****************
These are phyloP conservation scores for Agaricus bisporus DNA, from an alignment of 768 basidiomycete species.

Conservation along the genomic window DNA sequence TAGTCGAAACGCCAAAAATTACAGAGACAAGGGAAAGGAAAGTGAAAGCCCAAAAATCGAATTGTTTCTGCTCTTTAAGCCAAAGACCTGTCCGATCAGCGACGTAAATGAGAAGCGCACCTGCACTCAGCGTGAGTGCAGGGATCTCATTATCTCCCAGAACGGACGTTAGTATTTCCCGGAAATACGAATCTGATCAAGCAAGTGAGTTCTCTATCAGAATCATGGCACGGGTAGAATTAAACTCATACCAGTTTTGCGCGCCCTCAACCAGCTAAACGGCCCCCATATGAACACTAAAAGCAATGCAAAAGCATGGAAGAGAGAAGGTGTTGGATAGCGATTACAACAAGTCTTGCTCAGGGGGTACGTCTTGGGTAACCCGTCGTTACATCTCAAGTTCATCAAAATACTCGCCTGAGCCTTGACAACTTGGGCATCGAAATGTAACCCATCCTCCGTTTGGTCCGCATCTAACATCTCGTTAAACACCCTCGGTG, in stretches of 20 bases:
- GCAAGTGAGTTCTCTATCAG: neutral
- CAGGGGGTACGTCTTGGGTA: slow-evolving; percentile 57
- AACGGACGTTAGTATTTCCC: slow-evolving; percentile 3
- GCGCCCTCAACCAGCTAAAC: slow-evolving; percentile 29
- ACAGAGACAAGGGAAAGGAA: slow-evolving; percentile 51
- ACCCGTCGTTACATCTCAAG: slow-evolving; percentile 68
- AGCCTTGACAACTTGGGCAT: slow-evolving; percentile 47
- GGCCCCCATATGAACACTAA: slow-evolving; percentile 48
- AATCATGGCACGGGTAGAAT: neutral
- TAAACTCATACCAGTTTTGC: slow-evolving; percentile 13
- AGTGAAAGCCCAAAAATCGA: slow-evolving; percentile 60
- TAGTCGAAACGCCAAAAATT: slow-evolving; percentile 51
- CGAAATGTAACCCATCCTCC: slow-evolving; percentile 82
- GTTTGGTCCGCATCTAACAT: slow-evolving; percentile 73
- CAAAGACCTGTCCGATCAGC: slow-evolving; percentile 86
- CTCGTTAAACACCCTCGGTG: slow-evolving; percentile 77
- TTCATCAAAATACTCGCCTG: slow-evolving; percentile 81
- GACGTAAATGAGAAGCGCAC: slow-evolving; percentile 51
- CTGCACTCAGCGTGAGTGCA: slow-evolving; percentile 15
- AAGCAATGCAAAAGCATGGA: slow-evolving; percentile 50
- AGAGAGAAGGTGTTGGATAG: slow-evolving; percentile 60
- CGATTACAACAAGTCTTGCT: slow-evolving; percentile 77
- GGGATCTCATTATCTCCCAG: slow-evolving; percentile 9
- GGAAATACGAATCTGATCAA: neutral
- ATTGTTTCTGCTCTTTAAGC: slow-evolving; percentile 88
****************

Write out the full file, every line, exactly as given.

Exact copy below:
These are phyloP conservation scores for Agaricus bisporus DNA, from an alignment of 768 basidiomycete species.

Conservation along the genomic window DNA sequence TAGTCGAAACGCCAAAAATTACAGAGACAAGGGAAAGGAAAGTGAAAGCCCAAAAATCGAATTGTTTCTGCTCTTTAAGCCAAAGACCTGTCCGATCAGCGACGTAAATGAGAAGCGCACCTGCACTCAGCGTGAGTGCAGGGATCTCATTATCTCCCAGAACGGACGTTAGTATTTCCCGGAAATACGAATCTGATCAAGCAAGTGAGTTCTCTATCAGAATCATGGCACGGGTAGAATTAAACTCATACCAGTTTTGCGCGCCCTCAACCAGCTAAACGGCCCCCATATGAACACTAAAAGCAATGCAAAAGCATGGAAGAGAGAAGGTGTTGGATAGCGATTACAACAAGTCTTGCTCAGGGGGTACGTCTTGGGTAACCCGTCGTTACATCTCAAGTTCATCAAAATACTCGCCTGAGCCTTGACAACTTGGGCATCGAAATGTAACCCATCCTCCGTTTGGTCCGCATCTAACATCTCGTTAAACACCCTCGGTG, in stretches of 20 bases:
- GCAAGTGAGTTCTCTATCAG: neutral
- CAGGGGGTACGTCTTGGGTA: slow-evolving; percentile 57
- AACGGACGTTAGTATTTCCC: slow-evolving; percentile 3
- GCGCCCTCAACCAGCTAAAC: slow-evolving; percentile 29
- ACAGAGACAAGGGAAAGGAA: slow-evolving; percentile 51
- ACCCGTCGTTACATCTCAAG: slow-evolving; percentile 68
- AGCCTTGACAACTTGGGCAT: slow-evolving; percentile 47
- GGCCCCCATATGAACACTAA: slow-evolving; percentile 48
- AATCATGGCACGGGTAGAAT: neutral
- TAAACTCATACCAGTTTTGC: slow-evolving; percentile 13
- AGTGAAAGCCCAAAAATCGA: slow-evolving; percentile 60
- TAGTCGAAACGCCAAAAATT: slow-evolving; percentile 51
- CGAAATGTAACCCATCCTCC: slow-evolving; percentile 82
- GTTTGGTCCGCATCTAACAT: slow-evolving; percentile 73
- CAAAGACCTGTCCGATCAGC: slow-evolving; percentile 86
- CTCGTTAAACACCCTCGGTG: slow-evolving; percentile 77
- TTCATCAAAATACTCGCCTG: slow-evolving; percentile 81
- GACGTAAATGAGAAGCGCAC: slow-evolving; percentile 51
- CTGCACTCAGCGTGAGTGCA: slow-evolving; percentile 15
- AAGCAATGCAAAAGCATGGA: slow-evolving; percentile 50
- AGAGAGAAGGTGTTGGATAG: slow-evolving; percentile 60
- CGATTACAACAAGTCTTGCT: slow-evolving; percentile 77
- GGGATCTCATTATCTCCCAG: slow-evolving; percentile 9
- GGAAATACGAATCTGATCAA: neutral
- ATTGTTTCTGCTCTTTAAGC: slow-evolving; percentile 88